The Sustainable Cities Research Coordination Network held a workshop at Rutgers University in New Brunswick, NJ, on October 10-11, 2014. Organized by Bloustein School professor Clint Andrews and colleagues, it explored ways to use information from buildings to improve cities.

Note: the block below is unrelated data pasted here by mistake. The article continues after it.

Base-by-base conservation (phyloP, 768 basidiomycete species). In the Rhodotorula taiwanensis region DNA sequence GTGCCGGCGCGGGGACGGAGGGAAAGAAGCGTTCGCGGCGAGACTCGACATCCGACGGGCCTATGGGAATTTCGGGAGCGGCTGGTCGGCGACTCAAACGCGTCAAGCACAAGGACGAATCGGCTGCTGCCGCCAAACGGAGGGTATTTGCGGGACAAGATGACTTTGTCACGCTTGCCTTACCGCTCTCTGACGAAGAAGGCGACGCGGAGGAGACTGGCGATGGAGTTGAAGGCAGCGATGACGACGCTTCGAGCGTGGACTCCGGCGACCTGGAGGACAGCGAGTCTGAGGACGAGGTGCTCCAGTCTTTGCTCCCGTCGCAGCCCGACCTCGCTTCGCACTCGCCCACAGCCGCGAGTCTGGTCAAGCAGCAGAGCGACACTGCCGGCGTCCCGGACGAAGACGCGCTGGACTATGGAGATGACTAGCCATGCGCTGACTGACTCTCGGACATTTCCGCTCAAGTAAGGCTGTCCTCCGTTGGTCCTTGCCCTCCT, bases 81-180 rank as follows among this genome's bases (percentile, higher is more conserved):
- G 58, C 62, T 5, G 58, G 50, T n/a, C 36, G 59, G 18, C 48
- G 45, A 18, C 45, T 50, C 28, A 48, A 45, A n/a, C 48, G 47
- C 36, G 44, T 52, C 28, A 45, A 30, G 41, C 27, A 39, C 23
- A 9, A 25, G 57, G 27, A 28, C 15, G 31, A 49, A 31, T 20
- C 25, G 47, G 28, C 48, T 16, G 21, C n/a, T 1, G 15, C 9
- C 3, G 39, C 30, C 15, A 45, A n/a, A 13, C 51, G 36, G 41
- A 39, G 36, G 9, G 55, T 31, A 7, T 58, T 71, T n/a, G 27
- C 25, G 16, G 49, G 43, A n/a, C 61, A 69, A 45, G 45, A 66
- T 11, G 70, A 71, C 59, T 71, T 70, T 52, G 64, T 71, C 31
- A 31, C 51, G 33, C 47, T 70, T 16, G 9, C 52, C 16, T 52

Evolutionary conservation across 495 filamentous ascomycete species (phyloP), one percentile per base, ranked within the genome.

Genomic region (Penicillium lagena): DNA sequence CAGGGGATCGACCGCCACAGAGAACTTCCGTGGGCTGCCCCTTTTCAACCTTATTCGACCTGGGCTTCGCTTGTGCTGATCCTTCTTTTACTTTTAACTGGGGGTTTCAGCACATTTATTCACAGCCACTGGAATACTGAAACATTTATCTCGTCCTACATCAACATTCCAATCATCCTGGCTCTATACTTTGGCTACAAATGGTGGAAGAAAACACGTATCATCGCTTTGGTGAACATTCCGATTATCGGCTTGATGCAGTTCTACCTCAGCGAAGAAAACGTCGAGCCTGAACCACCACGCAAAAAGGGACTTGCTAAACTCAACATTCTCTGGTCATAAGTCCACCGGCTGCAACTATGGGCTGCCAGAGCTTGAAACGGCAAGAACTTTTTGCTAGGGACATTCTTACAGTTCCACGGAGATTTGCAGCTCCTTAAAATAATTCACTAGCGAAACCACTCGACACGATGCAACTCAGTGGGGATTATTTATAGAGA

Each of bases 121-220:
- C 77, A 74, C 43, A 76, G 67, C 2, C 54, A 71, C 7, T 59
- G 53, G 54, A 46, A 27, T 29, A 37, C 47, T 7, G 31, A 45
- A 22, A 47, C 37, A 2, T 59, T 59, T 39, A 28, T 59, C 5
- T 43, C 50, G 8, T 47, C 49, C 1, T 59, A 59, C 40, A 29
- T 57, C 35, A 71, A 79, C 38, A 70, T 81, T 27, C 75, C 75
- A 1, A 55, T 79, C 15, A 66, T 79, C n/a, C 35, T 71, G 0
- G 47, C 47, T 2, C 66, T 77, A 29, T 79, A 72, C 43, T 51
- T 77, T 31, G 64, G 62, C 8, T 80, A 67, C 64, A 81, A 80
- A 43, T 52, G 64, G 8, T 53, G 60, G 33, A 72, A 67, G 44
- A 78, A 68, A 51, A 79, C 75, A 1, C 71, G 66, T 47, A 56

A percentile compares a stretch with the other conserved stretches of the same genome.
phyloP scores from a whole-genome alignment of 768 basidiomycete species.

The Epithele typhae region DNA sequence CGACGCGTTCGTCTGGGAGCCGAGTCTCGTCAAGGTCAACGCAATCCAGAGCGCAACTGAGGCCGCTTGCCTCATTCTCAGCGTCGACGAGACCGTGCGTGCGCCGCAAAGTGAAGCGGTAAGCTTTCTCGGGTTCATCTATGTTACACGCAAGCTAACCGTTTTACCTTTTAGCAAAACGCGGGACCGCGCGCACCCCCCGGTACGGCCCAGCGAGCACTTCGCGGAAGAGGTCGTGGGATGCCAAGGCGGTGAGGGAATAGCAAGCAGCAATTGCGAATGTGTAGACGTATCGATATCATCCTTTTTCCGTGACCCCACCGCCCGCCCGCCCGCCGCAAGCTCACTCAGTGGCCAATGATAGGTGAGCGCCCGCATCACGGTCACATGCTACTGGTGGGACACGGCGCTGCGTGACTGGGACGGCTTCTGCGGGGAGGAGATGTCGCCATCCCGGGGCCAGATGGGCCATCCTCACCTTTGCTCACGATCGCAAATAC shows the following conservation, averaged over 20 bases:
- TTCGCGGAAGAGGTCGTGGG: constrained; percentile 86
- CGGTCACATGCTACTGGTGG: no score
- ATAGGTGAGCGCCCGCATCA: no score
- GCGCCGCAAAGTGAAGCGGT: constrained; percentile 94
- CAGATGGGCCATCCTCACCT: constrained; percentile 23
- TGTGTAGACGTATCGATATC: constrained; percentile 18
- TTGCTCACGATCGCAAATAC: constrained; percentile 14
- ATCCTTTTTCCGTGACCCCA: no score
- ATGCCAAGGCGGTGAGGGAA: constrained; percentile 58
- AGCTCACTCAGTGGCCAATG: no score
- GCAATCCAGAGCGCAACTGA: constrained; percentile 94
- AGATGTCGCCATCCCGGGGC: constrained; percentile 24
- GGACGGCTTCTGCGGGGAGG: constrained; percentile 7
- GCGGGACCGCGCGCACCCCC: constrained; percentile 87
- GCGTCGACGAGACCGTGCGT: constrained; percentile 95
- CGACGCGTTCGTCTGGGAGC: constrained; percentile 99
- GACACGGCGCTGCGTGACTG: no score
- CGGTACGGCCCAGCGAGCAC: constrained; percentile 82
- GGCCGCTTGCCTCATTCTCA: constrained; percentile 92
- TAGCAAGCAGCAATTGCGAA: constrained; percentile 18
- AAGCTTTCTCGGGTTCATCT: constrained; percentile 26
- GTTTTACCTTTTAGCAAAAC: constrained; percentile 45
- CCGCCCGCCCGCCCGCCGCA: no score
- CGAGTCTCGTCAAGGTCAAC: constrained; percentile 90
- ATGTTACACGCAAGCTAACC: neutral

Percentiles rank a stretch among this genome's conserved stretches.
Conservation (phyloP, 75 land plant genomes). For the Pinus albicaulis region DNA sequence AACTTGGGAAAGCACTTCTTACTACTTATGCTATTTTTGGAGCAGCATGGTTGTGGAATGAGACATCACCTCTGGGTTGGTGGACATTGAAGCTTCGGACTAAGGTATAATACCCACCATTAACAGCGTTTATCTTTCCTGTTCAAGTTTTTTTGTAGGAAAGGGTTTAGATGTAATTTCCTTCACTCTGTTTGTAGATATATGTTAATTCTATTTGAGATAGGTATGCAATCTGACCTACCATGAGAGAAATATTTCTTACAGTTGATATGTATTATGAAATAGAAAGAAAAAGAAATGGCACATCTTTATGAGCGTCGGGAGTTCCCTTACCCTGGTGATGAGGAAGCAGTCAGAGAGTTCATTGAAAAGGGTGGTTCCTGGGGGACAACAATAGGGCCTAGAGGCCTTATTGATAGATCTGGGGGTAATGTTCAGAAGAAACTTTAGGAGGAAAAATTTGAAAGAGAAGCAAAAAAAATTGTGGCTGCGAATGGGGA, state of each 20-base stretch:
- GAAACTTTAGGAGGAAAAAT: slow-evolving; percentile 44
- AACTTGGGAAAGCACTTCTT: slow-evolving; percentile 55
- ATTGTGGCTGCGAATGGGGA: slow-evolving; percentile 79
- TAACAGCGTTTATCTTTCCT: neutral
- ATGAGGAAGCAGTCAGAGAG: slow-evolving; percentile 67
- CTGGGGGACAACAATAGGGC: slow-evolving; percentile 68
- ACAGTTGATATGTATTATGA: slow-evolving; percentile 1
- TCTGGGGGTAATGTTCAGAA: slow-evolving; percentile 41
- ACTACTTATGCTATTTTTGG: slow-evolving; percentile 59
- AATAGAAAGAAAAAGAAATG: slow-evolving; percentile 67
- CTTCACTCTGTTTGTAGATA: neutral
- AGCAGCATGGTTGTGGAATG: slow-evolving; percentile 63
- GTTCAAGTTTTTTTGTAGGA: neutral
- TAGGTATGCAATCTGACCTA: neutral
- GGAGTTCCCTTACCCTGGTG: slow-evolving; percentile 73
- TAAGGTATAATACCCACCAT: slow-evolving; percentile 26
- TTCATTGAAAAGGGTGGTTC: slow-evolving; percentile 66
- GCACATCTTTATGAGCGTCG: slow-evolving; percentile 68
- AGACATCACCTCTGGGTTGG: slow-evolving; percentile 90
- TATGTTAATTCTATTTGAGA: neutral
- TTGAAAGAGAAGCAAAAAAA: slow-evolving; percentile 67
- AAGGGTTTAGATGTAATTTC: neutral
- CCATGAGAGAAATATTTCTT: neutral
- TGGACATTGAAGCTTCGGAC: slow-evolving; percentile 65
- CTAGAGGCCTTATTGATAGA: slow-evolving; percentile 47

Participants explored four application areas: environmental performance; human health, safety and satisfaction; urban design, and infrastructure planning. A key finding was that both researchers and practitioners feel trapped in silos—one group works on buildings and the other works on city-wide systems—even though great opportunities for improvement are at a middle scale. Ways out of this trap include developing defensible analytics for upscaling, developing standard data frameworks incorporating both physical details of the built environment and of associated human behavior, testing the generalizability of metrics such as “walkability” across cities and countries, seizing opportunities provided by disasters to replace aged buildings and infrastructure, and establishing a new knowledge community around meso-scale concepts such as eco-districts, microgrids and neighborhoods. The mixed utility of big data was a central theme because while it can paint a rich, fine-grained picture of city life, its quality and ethics may be suspect.